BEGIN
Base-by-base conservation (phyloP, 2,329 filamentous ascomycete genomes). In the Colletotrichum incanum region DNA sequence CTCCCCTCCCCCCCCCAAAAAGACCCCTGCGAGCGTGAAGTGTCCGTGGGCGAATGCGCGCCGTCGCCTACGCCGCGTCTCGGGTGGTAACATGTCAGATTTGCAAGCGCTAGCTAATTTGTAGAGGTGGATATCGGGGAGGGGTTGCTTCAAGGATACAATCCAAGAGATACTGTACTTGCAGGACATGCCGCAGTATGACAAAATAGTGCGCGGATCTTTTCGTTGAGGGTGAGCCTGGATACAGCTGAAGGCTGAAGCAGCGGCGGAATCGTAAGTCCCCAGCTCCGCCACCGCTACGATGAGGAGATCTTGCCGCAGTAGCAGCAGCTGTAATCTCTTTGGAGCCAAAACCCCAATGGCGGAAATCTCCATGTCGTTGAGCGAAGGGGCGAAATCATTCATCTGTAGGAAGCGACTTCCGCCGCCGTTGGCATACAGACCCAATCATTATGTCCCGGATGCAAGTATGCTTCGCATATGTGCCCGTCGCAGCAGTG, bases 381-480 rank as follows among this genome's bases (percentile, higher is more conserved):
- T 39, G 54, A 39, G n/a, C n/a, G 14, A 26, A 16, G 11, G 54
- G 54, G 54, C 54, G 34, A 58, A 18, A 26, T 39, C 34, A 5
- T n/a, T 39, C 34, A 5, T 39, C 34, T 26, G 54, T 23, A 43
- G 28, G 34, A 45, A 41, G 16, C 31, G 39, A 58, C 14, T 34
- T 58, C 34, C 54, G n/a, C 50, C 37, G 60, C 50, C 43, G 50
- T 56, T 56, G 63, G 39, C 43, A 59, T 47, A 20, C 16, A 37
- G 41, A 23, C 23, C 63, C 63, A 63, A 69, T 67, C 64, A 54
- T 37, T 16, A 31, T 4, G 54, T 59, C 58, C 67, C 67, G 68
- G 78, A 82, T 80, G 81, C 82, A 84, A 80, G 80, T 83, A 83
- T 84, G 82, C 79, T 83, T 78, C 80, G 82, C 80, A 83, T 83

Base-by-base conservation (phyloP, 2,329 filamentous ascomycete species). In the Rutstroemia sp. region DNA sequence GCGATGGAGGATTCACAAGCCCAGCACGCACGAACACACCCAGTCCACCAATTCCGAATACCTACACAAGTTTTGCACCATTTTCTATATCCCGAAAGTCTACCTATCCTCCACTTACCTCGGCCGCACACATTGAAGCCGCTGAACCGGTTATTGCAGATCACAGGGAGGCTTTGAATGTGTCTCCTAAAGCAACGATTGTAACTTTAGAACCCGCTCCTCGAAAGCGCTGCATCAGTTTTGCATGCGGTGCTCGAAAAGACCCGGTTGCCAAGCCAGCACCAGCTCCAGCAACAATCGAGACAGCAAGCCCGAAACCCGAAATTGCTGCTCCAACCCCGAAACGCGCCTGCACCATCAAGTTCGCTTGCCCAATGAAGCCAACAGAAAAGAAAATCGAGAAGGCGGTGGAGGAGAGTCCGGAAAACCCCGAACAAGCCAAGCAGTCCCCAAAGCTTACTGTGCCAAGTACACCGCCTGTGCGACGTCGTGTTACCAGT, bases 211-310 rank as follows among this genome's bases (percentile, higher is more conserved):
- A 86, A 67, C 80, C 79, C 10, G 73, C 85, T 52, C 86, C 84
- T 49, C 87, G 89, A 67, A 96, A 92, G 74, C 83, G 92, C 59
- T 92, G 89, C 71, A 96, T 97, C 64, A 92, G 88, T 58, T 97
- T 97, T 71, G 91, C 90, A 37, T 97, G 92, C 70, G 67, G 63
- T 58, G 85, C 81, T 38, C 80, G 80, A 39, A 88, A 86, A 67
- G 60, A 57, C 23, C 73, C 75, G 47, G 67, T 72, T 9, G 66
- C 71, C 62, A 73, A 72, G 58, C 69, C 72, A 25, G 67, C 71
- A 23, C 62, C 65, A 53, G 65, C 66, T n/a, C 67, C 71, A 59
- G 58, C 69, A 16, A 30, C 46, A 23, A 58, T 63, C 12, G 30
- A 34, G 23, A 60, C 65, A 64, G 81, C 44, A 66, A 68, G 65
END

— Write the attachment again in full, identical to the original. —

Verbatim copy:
Base-by-base conservation (phyloP, 2,329 filamentous ascomycete genomes). In the Colletotrichum incanum region DNA sequence CTCCCCTCCCCCCCCCAAAAAGACCCCTGCGAGCGTGAAGTGTCCGTGGGCGAATGCGCGCCGTCGCCTACGCCGCGTCTCGGGTGGTAACATGTCAGATTTGCAAGCGCTAGCTAATTTGTAGAGGTGGATATCGGGGAGGGGTTGCTTCAAGGATACAATCCAAGAGATACTGTACTTGCAGGACATGCCGCAGTATGACAAAATAGTGCGCGGATCTTTTCGTTGAGGGTGAGCCTGGATACAGCTGAAGGCTGAAGCAGCGGCGGAATCGTAAGTCCCCAGCTCCGCCACCGCTACGATGAGGAGATCTTGCCGCAGTAGCAGCAGCTGTAATCTCTTTGGAGCCAAAACCCCAATGGCGGAAATCTCCATGTCGTTGAGCGAAGGGGCGAAATCATTCATCTGTAGGAAGCGACTTCCGCCGCCGTTGGCATACAGACCCAATCATTATGTCCCGGATGCAAGTATGCTTCGCATATGTGCCCGTCGCAGCAGTG, bases 381-480 rank as follows among this genome's bases (percentile, higher is more conserved):
- T 39, G 54, A 39, G n/a, C n/a, G 14, A 26, A 16, G 11, G 54
- G 54, G 54, C 54, G 34, A 58, A 18, A 26, T 39, C 34, A 5
- T n/a, T 39, C 34, A 5, T 39, C 34, T 26, G 54, T 23, A 43
- G 28, G 34, A 45, A 41, G 16, C 31, G 39, A 58, C 14, T 34
- T 58, C 34, C 54, G n/a, C 50, C 37, G 60, C 50, C 43, G 50
- T 56, T 56, G 63, G 39, C 43, A 59, T 47, A 20, C 16, A 37
- G 41, A 23, C 23, C 63, C 63, A 63, A 69, T 67, C 64, A 54
- T 37, T 16, A 31, T 4, G 54, T 59, C 58, C 67, C 67, G 68
- G 78, A 82, T 80, G 81, C 82, A 84, A 80, G 80, T 83, A 83
- T 84, G 82, C 79, T 83, T 78, C 80, G 82, C 80, A 83, T 83

Base-by-base conservation (phyloP, 2,329 filamentous ascomycete species). In the Rutstroemia sp. region DNA sequence GCGATGGAGGATTCACAAGCCCAGCACGCACGAACACACCCAGTCCACCAATTCCGAATACCTACACAAGTTTTGCACCATTTTCTATATCCCGAAAGTCTACCTATCCTCCACTTACCTCGGCCGCACACATTGAAGCCGCTGAACCGGTTATTGCAGATCACAGGGAGGCTTTGAATGTGTCTCCTAAAGCAACGATTGTAACTTTAGAACCCGCTCCTCGAAAGCGCTGCATCAGTTTTGCATGCGGTGCTCGAAAAGACCCGGTTGCCAAGCCAGCACCAGCTCCAGCAACAATCGAGACAGCAAGCCCGAAACCCGAAATTGCTGCTCCAACCCCGAAACGCGCCTGCACCATCAAGTTCGCTTGCCCAATGAAGCCAACAGAAAAGAAAATCGAGAAGGCGGTGGAGGAGAGTCCGGAAAACCCCGAACAAGCCAAGCAGTCCCCAAAGCTTACTGTGCCAAGTACACCGCCTGTGCGACGTCGTGTTACCAGT, bases 211-310 rank as follows among this genome's bases (percentile, higher is more conserved):
- A 86, A 67, C 80, C 79, C 10, G 73, C 85, T 52, C 86, C 84
- T 49, C 87, G 89, A 67, A 96, A 92, G 74, C 83, G 92, C 59
- T 92, G 89, C 71, A 96, T 97, C 64, A 92, G 88, T 58, T 97
- T 97, T 71, G 91, C 90, A 37, T 97, G 92, C 70, G 67, G 63
- T 58, G 85, C 81, T 38, C 80, G 80, A 39, A 88, A 86, A 67
- G 60, A 57, C 23, C 73, C 75, G 47, G 67, T 72, T 9, G 66
- C 71, C 62, A 73, A 72, G 58, C 69, C 72, A 25, G 67, C 71
- A 23, C 62, C 65, A 53, G 65, C 66, T n/a, C 67, C 71, A 59
- G 58, C 69, A 16, A 30, C 46, A 23, A 58, T 63, C 12, G 30
- A 34, G 23, A 60, C 65, A 64, G 81, C 44, A 66, A 68, G 65